By Jared Bishop
The joy expressed in this collection of festival-goers, meeting one last time in the parking lot behind Honest Ed’s, no longer matched its environment. The lights weren’t twinkling like the eyes of excited Fringe performers. We were all dressed up, sparkly and beautiful, waiting for the parade to start, to say one last goodbye to our ghost of a home. With no more blood pumping through Mirvish Village, we took the life in us to our new home at Scadding Court Community Centre.
Mirvish Village was a beautiful space to occupy. There was magic oozing from all those strings of lights and graffitied walls. We radiated that energy right back. The Toronto Fringe is a community brought together once a year and our home base is integral. For every great difficulty faced in independent theatre, the Fringe Club and Mirvish Village had something to offer. Losing this home is sad. It symbolically connected the old Toronto with the new and the Fringe Club felt like a manifestation of those things coming together.
I came to the parade, not to promote a show or give out hand bills to the public, but to work through feelings of grief and sadness. The Toronto Fringe has lost a home and our city is losing honest history and culture. I wanted to bring in the intentions of healing to this Costume Parade. Dressing up, being silly and marching down the street is already a practice I use to heal personal wounds. I often find new confidence and boldness when dressed as something a little outside of myself. I put on one of my partner’s lacy, floral shirts and donned a straw hat I had decorated with flowers and vines. I wanted my costume to represent new life – like a garden in the spring. I walked from my home in Little Italy with a bit more bounce and optimism in each step, towards Bloor and the special place we used to call The Fringe Club.
A large group had amassed in the space surrounded by the boarded up windows. Empty homes and businesses, a place once full of life but now sacrificed for higher profits. It was evident we most move on.
There was a politeness to the way we travelled down Bathurst. We shared the sidewalks, stopped at red lights, smiled, waved and courteously engaged the public. We divided ourselves into groups easily managed by the sidewalks and intersections. Our parade stretched a great distance down Fringe’s main artery. We were a cheerful spectacle moving at an eager pace. Our community features an incredible collection of beauty and inspiration. Amongst us were Mimes moving with mostly muteness – tuba and saxophone singing in their place.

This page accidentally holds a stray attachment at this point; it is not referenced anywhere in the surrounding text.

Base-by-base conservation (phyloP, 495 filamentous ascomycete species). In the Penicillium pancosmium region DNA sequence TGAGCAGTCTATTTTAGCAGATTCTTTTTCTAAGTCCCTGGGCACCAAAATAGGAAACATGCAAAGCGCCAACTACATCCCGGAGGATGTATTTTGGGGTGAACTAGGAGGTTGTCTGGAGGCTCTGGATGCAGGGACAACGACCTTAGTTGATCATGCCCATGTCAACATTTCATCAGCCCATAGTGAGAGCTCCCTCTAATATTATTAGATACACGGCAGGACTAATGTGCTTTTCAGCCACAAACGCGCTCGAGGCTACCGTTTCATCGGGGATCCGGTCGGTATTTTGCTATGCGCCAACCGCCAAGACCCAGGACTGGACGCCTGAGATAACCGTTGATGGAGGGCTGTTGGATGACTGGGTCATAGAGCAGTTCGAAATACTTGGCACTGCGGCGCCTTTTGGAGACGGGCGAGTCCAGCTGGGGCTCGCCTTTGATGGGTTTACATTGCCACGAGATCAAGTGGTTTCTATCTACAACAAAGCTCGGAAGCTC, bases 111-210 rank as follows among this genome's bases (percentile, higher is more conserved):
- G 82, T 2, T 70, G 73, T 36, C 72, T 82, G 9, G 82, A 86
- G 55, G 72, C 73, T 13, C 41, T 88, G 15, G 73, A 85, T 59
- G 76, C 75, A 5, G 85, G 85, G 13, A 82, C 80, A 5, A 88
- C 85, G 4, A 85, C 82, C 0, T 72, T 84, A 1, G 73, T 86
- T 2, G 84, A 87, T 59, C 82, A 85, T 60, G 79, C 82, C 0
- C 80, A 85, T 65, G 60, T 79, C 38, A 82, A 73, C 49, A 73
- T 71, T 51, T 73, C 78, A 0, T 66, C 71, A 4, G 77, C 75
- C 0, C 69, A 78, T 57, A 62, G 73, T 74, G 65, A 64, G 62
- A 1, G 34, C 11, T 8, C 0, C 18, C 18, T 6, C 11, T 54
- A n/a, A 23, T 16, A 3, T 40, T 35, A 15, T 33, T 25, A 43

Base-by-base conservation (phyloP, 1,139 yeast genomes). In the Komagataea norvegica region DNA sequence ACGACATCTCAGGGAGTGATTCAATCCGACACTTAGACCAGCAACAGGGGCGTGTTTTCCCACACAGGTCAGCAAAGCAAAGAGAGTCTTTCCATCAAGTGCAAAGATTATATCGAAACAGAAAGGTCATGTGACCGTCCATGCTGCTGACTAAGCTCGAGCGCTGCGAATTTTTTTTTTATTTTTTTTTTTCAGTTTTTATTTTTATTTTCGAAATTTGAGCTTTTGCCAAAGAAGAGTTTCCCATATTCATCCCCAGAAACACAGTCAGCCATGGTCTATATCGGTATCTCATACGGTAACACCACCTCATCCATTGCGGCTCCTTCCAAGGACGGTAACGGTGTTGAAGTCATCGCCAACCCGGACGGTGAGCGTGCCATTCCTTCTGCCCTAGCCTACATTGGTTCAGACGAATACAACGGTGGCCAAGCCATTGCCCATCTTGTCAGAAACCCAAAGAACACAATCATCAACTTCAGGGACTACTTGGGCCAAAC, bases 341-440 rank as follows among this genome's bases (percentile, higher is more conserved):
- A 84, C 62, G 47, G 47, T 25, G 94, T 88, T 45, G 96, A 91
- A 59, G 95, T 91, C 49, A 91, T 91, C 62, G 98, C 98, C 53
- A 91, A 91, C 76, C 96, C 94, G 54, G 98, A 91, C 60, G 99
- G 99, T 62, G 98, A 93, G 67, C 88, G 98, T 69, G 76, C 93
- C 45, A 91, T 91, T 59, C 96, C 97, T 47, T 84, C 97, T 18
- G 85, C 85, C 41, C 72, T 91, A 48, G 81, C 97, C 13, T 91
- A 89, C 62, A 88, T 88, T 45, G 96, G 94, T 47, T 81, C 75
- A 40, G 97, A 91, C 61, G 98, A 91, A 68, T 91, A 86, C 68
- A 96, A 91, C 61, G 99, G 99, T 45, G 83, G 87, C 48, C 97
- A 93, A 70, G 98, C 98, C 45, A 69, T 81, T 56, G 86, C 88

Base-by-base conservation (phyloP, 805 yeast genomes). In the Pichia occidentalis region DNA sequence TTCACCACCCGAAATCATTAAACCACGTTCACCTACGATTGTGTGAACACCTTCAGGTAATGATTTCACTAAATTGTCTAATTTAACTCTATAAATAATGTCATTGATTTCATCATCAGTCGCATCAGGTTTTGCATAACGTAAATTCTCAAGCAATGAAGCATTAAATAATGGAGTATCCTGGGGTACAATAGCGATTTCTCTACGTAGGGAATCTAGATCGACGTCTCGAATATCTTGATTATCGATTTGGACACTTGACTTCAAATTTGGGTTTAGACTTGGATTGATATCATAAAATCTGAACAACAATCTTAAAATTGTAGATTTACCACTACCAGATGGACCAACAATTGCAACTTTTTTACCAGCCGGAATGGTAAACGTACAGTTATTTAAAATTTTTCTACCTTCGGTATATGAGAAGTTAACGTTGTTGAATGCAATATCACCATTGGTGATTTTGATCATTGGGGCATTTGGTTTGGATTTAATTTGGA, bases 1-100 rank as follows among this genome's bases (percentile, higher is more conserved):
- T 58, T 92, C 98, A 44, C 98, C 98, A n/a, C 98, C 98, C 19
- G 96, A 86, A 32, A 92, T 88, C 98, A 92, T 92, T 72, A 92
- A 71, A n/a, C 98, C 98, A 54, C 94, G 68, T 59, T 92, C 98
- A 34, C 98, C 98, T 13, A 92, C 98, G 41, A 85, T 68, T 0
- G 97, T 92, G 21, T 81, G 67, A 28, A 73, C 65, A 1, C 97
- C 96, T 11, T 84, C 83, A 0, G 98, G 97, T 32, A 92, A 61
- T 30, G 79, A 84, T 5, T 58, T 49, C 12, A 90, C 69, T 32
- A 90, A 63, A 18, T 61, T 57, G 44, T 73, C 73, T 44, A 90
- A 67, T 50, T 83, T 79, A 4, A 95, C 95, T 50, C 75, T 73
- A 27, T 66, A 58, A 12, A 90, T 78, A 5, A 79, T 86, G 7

High Park Noir’s collection of crime-fighting critters created comradery between the new creations. The feline Fuzz was quite flirtatious. Physical representations of our most private parts were shared to the public for peer review. These fringe folks representing their shows or supporting a friend’s, passed out their offerings of invitation to all who would accept. As we continued closer to our new home at Scadding Court, we announced our presence with confidence and celebration.
As 100+ fabulous Fringe people filed into our new home it felt like ecstatic celebration. Celebration for our community and the new community welcoming us in. Scadding Court is already a high use centre. Many different groups of people utilize this multifaceted facility. Our presence felt like a positive offering back to these folk. I started to make comparisons between our new and previously used spaces. Has Fringe found a home that builds stronger connections to the larger communities we exist in? Is there greater stability in this type of community space? It is clear we are guests here right now. We share this space with the skateboarders and shipping container merchants, the families and youth groups that use the pool, park and baseball diamonds. This is unlike the alley we used to occupy, that at any other time of the year was a dank space mostly used for leaving a car behind. That parking lot was ours for twelve days and we filled it. We must engage our new space with more intention and mindfulness. It is now important to create something that involves our larger community. Something that offers welcomeness and accessibility to the folks outside of ourselves. I hope this will facilitate growth and deeper roots. Fringe is a tree with many branches and we wish for our fruits to flourish.
This club has captivated the neighbourhood and we must stretch out our hands to share the joyous events that make this festival special. The reflections of grief and loss I addressed with my floral costume transformed into celebration of connection and community. I gathered sparkling, joyous energy and wish to radiate that back to Scadding Court and all the other spaces our festival shares. These conclusions were created by the Parade. It provided a space for catharsis if that is what you wanted. The symbolic mobilization of community in response to gentrification instigated honest reflection and a unifying spirit. This is something radiant we can all share. A continuous pursuit of cohesion is what will turn this space into home. I can do little else but emit excitement for our future. It’s something I am a big fan of.
Find out more about The Toronto Fringe, the shows and events in this year’s festival and book tickets here.